SA Corona Virus Online Portal Logo
CLICK HERE FOR MORE INFORMATION

Secondary

law

PCC 48 – FIC provides clarity on Client Due Diligence

Public Compliance Communication 48 (PCC 48), published by the FIC recently, now provides clarity on when a nominated beneficiary will also be regarded as a client, including when Client Due Diligence (CDD) has to performed.

PCC 48 focusses on certain life insurance business issues, including Customer Due Diligence and understanding of risk in relation to their client in terms of the Financial Intelligence Centre Act, 2001. This Communication is the result of all comments submitted and considered on draft PCC 108.

The PCC again reiterates that Accounting Institutions (AIs) should not, when risk rating a client during on-boarding, only take into consideration a single risk factor. The risk-based approach does not entail that all clients be assigned the same risk rating due to a single factor, such as the product purchased. Should the AI regard the life insurance policy purchased to be a low-risk product, the AI must then move on and also consider all other risk factors relating to the client such as:

the type of client,
geographic location,
distribution channels,
if the client is a foreign prominent public official (FPPO) or domestic prominent influential persons (DPIP) or family members or known close associates of the before mentioned.

Once all these unique risk factors have been considered, only then can the Money Laundering and Terror Financing risk be assigned to the client. Each one of these risk factors mentioned above may also carry a different weigh, for example, the geographic location may only form 10% of the overall risk assigned to the client, with the other risk factors carrying more weight. This will be for the AI to determine and to be set-out in their Risk Management Compliance Programme.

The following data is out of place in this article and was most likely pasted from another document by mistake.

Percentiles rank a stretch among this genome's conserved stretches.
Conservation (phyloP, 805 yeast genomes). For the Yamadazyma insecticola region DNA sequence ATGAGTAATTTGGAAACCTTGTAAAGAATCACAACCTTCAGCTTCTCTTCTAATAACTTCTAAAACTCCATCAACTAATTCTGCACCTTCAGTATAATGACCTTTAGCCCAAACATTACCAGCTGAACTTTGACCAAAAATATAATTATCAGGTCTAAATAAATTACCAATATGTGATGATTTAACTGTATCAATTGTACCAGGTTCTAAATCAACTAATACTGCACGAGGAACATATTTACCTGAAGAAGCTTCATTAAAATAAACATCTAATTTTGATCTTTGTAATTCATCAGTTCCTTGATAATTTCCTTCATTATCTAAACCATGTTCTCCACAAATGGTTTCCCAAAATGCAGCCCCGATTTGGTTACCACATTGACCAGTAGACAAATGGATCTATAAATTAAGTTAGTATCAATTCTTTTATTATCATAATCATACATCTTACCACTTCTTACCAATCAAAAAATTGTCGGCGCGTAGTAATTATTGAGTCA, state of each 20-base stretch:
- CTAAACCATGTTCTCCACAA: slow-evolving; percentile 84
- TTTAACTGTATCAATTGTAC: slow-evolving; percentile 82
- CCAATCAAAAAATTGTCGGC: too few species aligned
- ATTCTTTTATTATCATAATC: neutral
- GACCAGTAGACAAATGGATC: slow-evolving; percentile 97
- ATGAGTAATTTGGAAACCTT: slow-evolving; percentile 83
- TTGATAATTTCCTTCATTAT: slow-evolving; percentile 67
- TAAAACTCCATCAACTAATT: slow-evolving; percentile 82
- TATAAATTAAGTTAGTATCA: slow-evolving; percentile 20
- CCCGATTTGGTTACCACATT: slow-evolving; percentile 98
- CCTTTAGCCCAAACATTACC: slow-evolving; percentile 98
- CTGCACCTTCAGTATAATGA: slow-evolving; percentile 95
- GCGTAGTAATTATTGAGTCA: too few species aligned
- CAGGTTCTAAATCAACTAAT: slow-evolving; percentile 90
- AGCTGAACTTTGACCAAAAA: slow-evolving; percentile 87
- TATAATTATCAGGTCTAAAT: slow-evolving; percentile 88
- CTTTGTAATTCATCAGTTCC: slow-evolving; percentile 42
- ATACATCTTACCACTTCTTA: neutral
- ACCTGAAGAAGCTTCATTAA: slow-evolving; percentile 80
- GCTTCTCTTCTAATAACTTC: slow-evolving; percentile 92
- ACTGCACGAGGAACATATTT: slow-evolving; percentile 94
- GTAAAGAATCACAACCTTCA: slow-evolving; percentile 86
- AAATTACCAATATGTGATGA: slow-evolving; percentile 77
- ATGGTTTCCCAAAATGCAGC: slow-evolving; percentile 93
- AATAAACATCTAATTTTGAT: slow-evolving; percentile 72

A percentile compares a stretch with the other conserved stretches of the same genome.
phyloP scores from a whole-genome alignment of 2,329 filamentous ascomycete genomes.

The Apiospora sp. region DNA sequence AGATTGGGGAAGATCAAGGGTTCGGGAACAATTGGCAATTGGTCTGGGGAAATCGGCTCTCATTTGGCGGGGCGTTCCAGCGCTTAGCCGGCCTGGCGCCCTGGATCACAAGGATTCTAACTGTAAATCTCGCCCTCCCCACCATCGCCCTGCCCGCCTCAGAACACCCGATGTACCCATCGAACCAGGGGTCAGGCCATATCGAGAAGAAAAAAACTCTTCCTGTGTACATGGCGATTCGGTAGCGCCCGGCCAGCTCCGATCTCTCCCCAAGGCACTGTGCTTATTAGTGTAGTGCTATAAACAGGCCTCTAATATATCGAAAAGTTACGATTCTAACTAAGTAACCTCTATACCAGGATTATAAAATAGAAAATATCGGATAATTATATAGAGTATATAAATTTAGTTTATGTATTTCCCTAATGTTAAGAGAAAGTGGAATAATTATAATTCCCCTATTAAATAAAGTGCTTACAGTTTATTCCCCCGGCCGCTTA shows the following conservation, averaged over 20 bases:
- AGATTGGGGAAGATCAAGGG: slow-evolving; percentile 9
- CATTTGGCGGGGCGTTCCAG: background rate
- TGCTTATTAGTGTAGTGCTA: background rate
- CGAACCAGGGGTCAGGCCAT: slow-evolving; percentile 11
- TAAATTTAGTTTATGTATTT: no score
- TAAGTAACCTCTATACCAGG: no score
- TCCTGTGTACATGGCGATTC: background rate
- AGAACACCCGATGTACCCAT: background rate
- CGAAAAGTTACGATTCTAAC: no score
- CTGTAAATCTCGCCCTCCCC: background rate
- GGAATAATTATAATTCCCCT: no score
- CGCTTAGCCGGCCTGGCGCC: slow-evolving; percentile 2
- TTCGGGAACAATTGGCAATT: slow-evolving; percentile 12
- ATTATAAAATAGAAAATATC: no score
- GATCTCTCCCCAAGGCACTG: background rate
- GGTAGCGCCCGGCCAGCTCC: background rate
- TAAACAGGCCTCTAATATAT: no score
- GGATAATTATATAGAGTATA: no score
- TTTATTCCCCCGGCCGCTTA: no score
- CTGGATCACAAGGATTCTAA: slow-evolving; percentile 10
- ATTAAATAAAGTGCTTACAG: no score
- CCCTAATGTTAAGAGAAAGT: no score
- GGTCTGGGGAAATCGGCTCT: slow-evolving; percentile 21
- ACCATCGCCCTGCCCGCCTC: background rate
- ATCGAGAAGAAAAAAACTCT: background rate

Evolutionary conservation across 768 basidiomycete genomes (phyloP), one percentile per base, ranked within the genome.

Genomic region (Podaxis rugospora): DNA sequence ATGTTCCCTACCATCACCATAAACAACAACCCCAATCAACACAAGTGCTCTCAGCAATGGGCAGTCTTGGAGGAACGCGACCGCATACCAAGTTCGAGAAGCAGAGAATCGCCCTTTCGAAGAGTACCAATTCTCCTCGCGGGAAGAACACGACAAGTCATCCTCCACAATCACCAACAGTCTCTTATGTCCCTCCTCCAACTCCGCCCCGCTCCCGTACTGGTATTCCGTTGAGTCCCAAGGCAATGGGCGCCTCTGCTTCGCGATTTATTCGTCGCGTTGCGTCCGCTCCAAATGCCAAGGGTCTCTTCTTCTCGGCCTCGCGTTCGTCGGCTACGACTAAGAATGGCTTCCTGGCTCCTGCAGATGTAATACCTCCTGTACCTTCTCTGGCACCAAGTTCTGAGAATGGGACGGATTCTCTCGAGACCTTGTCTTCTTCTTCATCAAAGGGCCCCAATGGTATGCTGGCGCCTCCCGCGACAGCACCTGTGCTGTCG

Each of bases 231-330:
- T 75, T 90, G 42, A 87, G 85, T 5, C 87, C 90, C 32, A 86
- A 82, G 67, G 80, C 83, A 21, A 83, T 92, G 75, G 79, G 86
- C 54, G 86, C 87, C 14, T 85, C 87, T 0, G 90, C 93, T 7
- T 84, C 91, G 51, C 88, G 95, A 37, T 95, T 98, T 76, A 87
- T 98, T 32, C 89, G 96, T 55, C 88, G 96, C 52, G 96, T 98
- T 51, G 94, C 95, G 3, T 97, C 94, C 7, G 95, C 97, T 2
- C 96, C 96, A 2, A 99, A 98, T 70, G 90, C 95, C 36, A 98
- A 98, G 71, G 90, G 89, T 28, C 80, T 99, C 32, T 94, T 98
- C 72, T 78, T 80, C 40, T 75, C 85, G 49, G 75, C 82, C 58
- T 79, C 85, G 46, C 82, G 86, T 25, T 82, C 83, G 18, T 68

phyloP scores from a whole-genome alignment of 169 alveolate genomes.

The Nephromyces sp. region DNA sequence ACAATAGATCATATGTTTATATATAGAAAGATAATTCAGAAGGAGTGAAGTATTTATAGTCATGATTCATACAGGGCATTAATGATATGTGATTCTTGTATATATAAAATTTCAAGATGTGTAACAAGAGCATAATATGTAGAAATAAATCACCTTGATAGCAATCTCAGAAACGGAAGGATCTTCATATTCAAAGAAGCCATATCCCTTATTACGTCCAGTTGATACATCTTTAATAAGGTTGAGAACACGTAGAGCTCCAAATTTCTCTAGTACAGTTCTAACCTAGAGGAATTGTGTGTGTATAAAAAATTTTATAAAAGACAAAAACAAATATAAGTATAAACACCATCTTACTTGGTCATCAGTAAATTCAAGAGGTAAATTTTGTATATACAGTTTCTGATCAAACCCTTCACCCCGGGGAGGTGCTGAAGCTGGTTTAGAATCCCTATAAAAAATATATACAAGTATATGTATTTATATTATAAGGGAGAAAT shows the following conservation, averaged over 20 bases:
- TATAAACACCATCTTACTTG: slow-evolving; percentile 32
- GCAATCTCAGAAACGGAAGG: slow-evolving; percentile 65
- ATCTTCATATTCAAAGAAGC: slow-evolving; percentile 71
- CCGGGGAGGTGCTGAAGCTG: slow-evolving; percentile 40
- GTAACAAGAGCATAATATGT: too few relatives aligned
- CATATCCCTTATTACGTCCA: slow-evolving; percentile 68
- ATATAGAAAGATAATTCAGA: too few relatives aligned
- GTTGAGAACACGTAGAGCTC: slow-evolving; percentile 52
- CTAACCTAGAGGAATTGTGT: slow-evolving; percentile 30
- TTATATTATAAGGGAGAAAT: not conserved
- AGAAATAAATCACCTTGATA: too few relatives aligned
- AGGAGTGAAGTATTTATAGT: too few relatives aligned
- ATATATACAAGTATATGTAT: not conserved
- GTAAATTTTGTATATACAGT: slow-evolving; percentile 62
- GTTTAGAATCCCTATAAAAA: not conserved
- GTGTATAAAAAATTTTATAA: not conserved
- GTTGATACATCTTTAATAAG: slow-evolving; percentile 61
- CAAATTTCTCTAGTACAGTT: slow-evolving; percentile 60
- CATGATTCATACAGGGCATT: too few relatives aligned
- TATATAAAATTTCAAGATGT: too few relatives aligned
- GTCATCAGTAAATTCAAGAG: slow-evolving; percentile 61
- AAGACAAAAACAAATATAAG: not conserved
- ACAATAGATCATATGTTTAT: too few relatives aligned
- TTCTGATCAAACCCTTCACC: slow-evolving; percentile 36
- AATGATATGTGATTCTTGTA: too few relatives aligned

This risk-rating of a potential client must be done as part of the on-boarding process and thus before the acceptance as a client. No funds, which includes premium payments or payments received via debit order, should be received until the risk-rating and CDD has been completed.

Where an AI offers life insurance policies, the AI would now also be required to understand the risk attached to the nominated beneficiary of the policy, who will be regarded as a client of AI upon vesting of a right in the insurance benefit. It is not the Centre’s view that CDD should be performed on the nominated beneficiary. A nomination, however, it will need to be performed once the insured event occurs, and the benefit is claimed and becomes payable.

An AI must have sufficient knowledge of the nominated beneficiary at any given time and must reassess the risk relating to its clients at various points during the business relationship. A trigger for reassessment may be the change of a nominated beneficiary on the client’s policy.

Sanction screening must be performed on the nominated beneficiary, as well as an assessment on whether the nominated beneficiary may be a foreign prominent public official or a domestic prominent influential person.

Access to a copy of a section 29 report submitted to the Centre, during an onsite inspection by a supervisory body, is also briefly discussed.

PCC 48 can be downloaded from our website.

, , ,

Comments are closed.